If somebody wants help they must come and ask the Government and the Government is obliged to help them. If, for example, some local corporate is going to Bangladesh or Singapore, and wants to set up a business there, our Government must help them. Recently, there was a company that wanted to carry out construction contracts and power generation projects in Bangladesh and Uganda and we helped them. We must understand that it is only if we help them, they will be able to make their businesses grow.
How do you think that Samsung of Korea or McDonalds of US or Mitsubishi of Japan or TATA of India grew to these international levels? They grew because their governments assisted them. Their respective governments helped them initially to setup businesses and find markets. In the same way, our Government must also help in different ways.
Governments Must Help People To Do Business. A Problem Will Arise Only If The Government Is Unduly Helping Some People And Not Others.
At the same time, businesses must also exercise due diligence and care when moving forward. They must not expect everything from the Government either. They must also try to do some of the work themselves. Then they can grow faster. This is not an isolated sterile relationship. It is a dynamic relationship, where people have to get together and help each other. For the Government if a company becomes successful they will probably pay a greater amount of taxes, which is good for the country. That is the way to look at it and we have to understand it from that perspective too.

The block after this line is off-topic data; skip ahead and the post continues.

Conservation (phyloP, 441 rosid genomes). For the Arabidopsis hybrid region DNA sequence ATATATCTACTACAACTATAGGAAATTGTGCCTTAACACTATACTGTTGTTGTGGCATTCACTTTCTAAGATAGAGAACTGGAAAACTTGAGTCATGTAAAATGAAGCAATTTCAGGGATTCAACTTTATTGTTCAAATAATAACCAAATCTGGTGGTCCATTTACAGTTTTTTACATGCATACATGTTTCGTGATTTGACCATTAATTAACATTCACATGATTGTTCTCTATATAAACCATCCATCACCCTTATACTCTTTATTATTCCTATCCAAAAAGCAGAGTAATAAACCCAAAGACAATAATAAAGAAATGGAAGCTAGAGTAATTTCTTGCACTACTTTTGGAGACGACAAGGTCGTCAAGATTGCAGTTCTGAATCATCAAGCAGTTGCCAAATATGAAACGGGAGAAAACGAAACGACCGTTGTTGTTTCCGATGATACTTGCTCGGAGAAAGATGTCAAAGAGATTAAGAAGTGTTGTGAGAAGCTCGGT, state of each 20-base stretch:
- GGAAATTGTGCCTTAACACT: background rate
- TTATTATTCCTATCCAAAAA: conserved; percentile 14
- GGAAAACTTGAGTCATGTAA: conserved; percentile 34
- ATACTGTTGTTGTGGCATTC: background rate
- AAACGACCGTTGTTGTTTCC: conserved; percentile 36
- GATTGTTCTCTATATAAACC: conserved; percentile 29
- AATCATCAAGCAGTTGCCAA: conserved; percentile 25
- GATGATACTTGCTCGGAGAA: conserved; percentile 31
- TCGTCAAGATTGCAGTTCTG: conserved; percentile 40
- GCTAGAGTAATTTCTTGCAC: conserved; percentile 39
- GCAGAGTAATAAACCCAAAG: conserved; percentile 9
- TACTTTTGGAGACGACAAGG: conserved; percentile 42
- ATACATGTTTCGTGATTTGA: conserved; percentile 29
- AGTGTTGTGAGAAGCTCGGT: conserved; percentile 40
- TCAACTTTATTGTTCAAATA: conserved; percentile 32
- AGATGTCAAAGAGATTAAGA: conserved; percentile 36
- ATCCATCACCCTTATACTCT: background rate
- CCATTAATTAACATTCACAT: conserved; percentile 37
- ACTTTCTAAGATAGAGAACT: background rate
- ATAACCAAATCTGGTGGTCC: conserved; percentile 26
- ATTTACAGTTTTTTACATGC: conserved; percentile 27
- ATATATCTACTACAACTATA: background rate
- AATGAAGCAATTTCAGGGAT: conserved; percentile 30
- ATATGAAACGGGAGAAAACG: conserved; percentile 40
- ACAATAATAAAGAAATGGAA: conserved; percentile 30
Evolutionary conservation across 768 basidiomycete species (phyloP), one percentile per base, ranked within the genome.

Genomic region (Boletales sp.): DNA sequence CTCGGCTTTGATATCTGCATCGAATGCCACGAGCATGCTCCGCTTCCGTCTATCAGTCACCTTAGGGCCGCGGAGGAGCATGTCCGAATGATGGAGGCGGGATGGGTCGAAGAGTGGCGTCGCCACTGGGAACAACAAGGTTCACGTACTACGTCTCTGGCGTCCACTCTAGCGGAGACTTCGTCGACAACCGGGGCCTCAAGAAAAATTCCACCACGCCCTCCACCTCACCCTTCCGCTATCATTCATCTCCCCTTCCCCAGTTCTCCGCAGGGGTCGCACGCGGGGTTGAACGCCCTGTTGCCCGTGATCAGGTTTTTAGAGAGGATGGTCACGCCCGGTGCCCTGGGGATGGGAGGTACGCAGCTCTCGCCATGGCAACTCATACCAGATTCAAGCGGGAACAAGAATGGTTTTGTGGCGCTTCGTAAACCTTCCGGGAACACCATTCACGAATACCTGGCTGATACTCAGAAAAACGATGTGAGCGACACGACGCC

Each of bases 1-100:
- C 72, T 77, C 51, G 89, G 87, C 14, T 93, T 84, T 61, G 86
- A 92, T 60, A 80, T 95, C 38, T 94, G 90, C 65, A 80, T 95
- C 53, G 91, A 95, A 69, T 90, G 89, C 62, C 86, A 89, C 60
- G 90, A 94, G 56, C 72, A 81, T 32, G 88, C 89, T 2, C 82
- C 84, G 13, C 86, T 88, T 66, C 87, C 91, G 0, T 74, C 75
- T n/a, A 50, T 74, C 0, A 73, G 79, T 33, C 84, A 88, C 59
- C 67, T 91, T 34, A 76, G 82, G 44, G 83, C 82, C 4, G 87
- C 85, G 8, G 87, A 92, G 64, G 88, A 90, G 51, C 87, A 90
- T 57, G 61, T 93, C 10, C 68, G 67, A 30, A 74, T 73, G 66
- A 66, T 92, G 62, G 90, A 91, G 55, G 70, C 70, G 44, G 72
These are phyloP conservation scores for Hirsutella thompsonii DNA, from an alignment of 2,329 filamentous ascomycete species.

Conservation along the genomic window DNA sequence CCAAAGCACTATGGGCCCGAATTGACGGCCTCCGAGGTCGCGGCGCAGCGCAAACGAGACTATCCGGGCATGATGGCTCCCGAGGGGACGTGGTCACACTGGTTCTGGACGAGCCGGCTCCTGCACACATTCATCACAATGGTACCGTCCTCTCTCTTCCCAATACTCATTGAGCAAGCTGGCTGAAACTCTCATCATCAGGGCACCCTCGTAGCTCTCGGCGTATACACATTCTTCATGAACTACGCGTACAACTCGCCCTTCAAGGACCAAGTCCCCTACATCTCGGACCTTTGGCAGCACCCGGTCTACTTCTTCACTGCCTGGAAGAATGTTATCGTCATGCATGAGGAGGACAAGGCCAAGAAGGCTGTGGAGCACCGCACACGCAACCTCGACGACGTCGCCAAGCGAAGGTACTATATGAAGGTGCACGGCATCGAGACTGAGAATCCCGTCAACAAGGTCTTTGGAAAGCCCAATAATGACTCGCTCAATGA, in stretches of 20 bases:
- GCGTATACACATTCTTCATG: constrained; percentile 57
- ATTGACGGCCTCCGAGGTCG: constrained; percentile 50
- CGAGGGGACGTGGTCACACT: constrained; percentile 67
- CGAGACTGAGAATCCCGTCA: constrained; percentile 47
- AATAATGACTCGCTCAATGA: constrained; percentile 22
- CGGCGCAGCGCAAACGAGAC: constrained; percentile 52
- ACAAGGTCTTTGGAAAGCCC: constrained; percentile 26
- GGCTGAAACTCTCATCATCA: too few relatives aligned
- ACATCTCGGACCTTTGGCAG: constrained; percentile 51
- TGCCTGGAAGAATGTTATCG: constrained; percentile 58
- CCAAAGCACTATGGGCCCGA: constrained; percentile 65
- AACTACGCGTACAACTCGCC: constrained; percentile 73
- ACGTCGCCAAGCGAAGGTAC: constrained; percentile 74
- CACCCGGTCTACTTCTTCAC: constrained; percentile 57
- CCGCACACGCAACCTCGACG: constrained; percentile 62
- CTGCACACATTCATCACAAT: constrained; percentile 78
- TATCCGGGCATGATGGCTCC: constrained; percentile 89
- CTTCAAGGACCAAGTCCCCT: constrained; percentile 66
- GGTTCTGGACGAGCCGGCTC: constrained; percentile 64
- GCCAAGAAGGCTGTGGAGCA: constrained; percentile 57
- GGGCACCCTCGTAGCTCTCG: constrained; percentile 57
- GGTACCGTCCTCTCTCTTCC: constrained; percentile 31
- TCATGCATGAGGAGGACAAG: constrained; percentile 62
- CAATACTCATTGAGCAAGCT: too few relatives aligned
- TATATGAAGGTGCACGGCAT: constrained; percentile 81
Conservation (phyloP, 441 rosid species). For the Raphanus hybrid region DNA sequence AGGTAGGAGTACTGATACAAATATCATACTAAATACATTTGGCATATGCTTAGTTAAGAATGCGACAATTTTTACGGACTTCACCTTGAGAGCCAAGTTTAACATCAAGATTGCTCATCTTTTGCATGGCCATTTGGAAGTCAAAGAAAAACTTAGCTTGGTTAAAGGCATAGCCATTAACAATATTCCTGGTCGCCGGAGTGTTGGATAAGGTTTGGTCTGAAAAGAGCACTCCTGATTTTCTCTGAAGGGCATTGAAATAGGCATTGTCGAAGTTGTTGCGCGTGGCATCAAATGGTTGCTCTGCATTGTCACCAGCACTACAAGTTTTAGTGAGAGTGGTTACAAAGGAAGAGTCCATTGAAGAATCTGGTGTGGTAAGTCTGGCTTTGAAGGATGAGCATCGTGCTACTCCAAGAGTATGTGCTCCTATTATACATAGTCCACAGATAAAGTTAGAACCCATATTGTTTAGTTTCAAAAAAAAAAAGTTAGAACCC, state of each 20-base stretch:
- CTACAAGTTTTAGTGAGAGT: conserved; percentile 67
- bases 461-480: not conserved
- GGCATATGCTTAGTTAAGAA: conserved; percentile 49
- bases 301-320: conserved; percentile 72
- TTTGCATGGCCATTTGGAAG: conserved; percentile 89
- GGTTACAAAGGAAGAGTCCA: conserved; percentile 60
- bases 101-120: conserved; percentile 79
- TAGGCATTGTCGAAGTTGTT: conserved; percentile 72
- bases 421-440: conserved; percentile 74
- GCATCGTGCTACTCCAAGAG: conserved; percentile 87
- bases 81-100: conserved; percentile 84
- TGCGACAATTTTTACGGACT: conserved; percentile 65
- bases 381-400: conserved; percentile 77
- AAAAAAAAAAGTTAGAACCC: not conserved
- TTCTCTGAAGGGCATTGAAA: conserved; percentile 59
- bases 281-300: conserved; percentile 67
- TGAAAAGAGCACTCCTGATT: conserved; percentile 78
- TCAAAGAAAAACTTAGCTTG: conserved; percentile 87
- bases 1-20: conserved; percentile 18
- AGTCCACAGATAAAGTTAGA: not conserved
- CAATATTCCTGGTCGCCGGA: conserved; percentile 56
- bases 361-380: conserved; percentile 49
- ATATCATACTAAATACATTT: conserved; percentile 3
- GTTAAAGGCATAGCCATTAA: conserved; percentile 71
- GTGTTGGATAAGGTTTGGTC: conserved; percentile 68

The rich are getting richer and the gap between the rich and poor is widening, what can be done to rectify this?
That is always a situation that can develop. In Sri Lanka the tendency for that to happen would have been much greater if not for the fact that we have made every attempt to ensure regional development and equitable distribution. In Sri Lanka’s growth and business model, attention has been given to regional development and that is working well.
That is why there are five new ports being built simultaneously in different parts of the country; that is why there is a new airport being built in the South; that is why roads and highways have been constructed all over so that people can move about freely to other parts of the country and make investments.
The situation where the rich become richer is true, not only in Sri Lanka but all over the world, because there is a tendency when you have a bigger pool of resources for it to be multiplied into something greater, faster. If you have 1,000 rupees and you invest it in a deposit you get 100 rupees, but if you have one million rupees and you invest it, you get a much larger amount. Obviously the rich person has a greater capacity, and therefore you might find that they will earn increasingly higher incomes. That is not something that we can stop or should stop. But at the same time, it is important to ensure that the least of our poor persons are upgraded to a higher level consciously and continuously. That is vital because over a period of time they will then become stronger and stronger.